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NGOs Call for More International Attention to Somalia Crisis

A group of more than 50 organizations providing humanitarian assistance in Somalia called for increased international attention to the situation in the country. As Derek Kilner reports from VOA's East Africa bureau in Nairobi, the groups assert that nearly half the country's population is now in need of emergency aid.

The groups, which include international organizations like CARE, Save the Children, and World Vision, as well as Somali NGOs, said in a statement that more than 3.2 million people require emergency assistance, a figure that represents a rise of 77 percent since the beginning of 2008.

The statement warned that the situation is likely to continue to deteriorate in the coming months. Andrea Pattison, a spokesperson for Oxfam, one of the groups issuing the statement, spoke to VOA from Nairobi.

"A combination of drought that's spreading throughout the country, extreme insecurity that's getting worse, and also hyper inflation which is pricing many of the poorest Somalis out of the kind of basics that they need, food, shelter, water, etcetera," said Pattison.

The groups also warned that humanitarian organizations are increasingly becoming targets in the conflict.

"The threats to aid workers have increased substantially over the last nine months, and those threats include assassinations, kidnappings, threats to our assets, for example looting of aid, carjacking," added Pattison. "It's actually affecting our ability to access Somalis on the ground who need our help."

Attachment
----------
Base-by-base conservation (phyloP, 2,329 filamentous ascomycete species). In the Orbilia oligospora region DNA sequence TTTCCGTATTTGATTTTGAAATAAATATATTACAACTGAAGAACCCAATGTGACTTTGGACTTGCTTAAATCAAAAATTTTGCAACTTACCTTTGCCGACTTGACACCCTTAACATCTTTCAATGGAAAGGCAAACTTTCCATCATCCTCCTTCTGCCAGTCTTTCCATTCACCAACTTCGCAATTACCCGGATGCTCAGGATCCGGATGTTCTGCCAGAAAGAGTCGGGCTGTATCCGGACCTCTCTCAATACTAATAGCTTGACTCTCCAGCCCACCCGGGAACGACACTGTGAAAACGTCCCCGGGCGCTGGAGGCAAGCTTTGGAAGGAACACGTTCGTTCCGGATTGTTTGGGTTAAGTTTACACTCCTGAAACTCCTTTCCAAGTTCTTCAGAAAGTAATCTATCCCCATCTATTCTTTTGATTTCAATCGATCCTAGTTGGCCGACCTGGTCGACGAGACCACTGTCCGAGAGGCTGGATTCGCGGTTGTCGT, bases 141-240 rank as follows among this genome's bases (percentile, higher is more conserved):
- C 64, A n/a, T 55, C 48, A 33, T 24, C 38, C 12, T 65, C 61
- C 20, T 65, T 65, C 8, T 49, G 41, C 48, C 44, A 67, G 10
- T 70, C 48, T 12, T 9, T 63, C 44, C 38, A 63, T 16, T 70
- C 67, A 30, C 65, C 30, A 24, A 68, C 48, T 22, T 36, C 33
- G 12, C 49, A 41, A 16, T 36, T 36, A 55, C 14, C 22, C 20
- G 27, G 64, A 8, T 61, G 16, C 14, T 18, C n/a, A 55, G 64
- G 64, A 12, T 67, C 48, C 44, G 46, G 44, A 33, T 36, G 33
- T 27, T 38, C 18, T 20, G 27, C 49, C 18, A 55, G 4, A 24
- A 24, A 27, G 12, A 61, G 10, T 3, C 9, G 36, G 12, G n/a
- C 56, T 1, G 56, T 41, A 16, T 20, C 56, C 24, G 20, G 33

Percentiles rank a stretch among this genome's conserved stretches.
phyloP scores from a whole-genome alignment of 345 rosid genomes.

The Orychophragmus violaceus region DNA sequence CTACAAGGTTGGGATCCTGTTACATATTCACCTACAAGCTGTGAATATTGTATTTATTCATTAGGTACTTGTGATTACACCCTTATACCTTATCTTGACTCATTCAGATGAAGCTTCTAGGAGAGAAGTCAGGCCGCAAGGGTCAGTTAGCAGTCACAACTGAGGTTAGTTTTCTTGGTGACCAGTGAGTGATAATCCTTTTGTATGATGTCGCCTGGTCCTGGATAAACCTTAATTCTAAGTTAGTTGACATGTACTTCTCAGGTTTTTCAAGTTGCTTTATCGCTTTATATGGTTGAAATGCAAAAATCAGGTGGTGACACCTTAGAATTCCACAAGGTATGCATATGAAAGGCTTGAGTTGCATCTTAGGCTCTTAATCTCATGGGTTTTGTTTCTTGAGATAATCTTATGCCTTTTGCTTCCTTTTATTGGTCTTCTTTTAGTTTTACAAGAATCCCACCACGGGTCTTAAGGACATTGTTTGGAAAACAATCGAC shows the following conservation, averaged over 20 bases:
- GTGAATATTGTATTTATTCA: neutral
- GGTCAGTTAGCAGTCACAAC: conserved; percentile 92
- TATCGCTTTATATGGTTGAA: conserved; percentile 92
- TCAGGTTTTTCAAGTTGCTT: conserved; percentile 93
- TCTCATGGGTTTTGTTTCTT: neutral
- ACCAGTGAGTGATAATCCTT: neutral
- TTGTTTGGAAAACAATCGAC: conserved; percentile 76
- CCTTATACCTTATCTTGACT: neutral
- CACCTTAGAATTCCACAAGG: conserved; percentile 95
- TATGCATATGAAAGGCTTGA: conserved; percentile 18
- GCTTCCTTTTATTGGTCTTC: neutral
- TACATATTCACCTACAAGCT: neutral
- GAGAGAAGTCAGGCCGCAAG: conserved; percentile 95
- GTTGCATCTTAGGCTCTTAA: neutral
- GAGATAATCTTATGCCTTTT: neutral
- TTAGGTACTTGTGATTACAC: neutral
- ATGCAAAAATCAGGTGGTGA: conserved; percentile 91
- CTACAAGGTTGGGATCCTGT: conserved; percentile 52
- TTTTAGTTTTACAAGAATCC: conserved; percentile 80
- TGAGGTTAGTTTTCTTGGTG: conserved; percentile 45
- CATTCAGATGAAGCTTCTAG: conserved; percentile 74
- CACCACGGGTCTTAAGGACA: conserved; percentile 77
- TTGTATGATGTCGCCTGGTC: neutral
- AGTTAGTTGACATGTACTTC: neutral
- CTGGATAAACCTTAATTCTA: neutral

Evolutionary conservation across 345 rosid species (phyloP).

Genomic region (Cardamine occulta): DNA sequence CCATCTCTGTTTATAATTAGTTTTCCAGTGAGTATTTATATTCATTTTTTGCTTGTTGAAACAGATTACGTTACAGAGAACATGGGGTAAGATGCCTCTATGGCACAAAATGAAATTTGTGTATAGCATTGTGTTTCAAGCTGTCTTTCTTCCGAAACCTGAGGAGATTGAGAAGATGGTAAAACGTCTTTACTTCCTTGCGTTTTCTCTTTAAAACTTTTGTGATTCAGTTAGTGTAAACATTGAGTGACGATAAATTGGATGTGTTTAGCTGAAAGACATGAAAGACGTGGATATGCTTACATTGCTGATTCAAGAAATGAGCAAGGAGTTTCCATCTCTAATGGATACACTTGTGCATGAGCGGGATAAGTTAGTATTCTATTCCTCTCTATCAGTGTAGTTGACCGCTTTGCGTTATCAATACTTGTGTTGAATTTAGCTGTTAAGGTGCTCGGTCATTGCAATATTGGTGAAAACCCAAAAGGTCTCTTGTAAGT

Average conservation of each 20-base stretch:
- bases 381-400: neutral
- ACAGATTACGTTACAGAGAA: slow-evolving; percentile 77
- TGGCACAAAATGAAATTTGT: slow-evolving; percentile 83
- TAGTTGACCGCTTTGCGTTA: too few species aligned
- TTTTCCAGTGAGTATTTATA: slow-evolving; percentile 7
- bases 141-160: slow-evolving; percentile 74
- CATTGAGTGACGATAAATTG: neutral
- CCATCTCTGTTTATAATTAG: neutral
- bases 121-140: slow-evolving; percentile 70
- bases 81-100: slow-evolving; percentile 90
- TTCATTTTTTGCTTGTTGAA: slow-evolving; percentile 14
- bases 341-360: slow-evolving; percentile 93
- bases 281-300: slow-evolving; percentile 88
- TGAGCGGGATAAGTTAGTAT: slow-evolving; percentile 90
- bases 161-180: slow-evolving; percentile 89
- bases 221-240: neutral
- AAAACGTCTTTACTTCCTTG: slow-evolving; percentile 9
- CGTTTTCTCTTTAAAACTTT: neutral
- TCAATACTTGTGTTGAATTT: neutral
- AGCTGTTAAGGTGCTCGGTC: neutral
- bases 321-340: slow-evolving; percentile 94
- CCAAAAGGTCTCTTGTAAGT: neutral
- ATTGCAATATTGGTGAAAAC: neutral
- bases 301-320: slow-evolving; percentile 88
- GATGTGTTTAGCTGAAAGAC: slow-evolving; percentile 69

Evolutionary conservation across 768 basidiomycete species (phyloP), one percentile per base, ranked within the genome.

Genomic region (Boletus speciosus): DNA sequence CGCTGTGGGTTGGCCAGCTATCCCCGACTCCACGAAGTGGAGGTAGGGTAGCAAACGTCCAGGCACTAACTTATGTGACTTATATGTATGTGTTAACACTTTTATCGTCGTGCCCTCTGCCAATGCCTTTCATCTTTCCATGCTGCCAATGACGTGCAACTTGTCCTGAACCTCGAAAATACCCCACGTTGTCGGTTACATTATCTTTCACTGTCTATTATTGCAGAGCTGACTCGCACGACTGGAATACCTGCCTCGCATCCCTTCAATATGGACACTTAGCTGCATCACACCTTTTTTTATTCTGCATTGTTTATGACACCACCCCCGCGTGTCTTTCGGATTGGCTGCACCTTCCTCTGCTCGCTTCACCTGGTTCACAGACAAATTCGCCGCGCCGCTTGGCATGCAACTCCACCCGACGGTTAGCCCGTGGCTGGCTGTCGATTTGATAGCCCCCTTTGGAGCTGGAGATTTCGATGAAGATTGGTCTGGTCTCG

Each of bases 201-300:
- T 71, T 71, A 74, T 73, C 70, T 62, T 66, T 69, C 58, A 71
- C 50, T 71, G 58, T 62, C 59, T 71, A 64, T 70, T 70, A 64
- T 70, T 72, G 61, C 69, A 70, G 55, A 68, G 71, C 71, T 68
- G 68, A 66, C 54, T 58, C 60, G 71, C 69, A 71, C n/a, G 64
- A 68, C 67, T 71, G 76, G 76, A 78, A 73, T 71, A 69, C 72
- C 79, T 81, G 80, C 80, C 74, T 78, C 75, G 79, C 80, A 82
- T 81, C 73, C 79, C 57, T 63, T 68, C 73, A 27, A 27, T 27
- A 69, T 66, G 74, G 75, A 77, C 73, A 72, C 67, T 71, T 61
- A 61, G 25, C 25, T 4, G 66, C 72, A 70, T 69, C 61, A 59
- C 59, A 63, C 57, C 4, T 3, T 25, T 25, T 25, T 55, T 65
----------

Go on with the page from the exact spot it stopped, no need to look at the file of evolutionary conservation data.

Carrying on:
According to the statement, 24 aid workers, 20 of them Somali nationals, have been killed since the start of the year, and 10 more have been abducted.

The appeal follows comments last week from a leader of the radical Islamist insurgent group al-Shabaab warning international humanitarian agencies not to interfere in the country. That statement singled out CARE and the International Medical Corps by name.

In a statement issued in response, CARE's country director for Somalia said the threats put the organizations operations in the country at risk.

Fighting between insurgent groups and Ethiopian-backed government forces has been particularly severe in recent weeks, and there has also been a rise in attacks on African Union peacekeepers. The humanitarian groups said 37,000 civilians have been displaced by the recent fighting, bringing the number displaced this year to some 870,000 and the total number displaced to 1.1 million.

The groups also said the international community "has completely failed Somali civilians". The statement called for increased international attention to the conflict, but did not offer any specific recommendations.

About 2,600 African Union peacekeepers from Uganda and Burundi are currently in Somalia. The AU has asked the United Nations to take over peacekeeping duties, but there is little indication that the UN has any interest in doing so in the current security environment.